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Bail judgment for ex-cop set for July 19: 'We need justice for Natasha Booise’s family'

Former sergeant Richard Smit appeared at the Piketberg Magistrate’s Court where the case was postponed until July 19 for bail judgment. Picture: Supplied

Former sergeant Richard Smit appeared at the Piketberg Magistrate’s Court where the case was postponed until July 19 for bail judgment. Picture: Supplied

Published Jul 5, 2022

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Cape Town - Almost six months after former Piketberg police constable Richard Smith allegedly killed his girlfriend Natasha Booise, the court concluded final arguments on his bail application on Monday.

Smith appeared at the Piketberg Magistrate’s Court where the case was postponed until July 19 for bail judgment.

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Booise’s family had expressed disdain over the dragging bail application saying the constant court postponements were bringing heartache to the family as they could not find closure.

Smith is charged with the murder of his girlfriend Natasha Booise, two counts of attempted murder (attempted to murder Roslin Kaaiman and Erin Plaatjies), discharging a firearm in a built-up area, handling of a firearm while under the influence of a substance that has an intoxicating or narcotic effect.

Rural and Farmworkers Development Organisation Director Billy Claasen said they hoped there would be no more obstacles in the process going forward.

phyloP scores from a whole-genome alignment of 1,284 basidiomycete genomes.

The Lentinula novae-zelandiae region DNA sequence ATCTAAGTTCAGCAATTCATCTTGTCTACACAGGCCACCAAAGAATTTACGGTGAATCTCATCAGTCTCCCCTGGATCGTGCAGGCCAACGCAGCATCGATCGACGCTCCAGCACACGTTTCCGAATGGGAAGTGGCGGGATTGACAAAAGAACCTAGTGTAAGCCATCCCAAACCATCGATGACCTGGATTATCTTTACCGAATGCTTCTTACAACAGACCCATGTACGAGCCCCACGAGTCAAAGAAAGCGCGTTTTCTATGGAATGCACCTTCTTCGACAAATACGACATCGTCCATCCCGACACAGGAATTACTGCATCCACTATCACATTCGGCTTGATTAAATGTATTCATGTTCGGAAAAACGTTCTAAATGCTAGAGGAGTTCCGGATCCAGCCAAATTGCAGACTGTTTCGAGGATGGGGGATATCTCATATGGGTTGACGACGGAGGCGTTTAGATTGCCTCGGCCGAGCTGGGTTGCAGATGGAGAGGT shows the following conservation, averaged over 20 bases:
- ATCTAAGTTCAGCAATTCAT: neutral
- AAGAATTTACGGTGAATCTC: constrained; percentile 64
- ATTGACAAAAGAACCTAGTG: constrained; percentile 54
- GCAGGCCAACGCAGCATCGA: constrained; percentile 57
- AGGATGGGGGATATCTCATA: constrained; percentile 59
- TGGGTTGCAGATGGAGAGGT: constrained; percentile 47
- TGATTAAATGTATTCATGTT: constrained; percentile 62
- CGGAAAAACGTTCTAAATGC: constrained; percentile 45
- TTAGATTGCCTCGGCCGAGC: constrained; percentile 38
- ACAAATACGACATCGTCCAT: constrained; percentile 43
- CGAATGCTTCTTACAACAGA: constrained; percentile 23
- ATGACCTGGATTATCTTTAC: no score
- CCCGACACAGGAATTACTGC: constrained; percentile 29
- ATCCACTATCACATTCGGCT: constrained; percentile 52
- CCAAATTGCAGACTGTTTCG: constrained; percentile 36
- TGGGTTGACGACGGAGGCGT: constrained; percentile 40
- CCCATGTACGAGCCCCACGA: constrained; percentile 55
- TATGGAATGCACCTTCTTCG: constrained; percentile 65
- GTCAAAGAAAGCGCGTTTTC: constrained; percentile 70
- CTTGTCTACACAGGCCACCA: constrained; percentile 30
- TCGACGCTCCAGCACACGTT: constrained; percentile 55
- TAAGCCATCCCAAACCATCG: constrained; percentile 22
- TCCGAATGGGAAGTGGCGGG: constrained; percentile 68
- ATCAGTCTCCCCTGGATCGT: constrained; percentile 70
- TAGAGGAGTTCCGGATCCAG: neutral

“The family needs closure and Saturday it was six months since the murder of Natasha Booise. The horrific scenes that played out in the streets of Piketberg on 2 January made you think of a Hollywood horror movie. We need closure in this bail application and cannot wait for the murder trial to start.

“We need justice for Natasha Booise’s minor child and her family. A cop who was supposed to be the safeguard of our women and children allegedly shot and killed an innocent woman in front of her minor child,” Claasen said.

The State is opposing bail. Meanwhile, the Strandfontein community had petitioned against Smith’s release to the community. Smith provided his brother’s address in the area as an alternative address should he receive bail.

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During the bail application, it also emerged that Smith had a history of violence and previous convictions which included assault with intent to cause grievous bodily harm, and common assault, and was convicted of contravening the Road Traffic Act and resisting arrest.

Smith’s legal representative William Booth argued that this was not premeditated or murder but something that happened as a result of a disagreement and said there was no evidence that his client was a flight risk, or would interfere with the investigation and intimidate witnesses.

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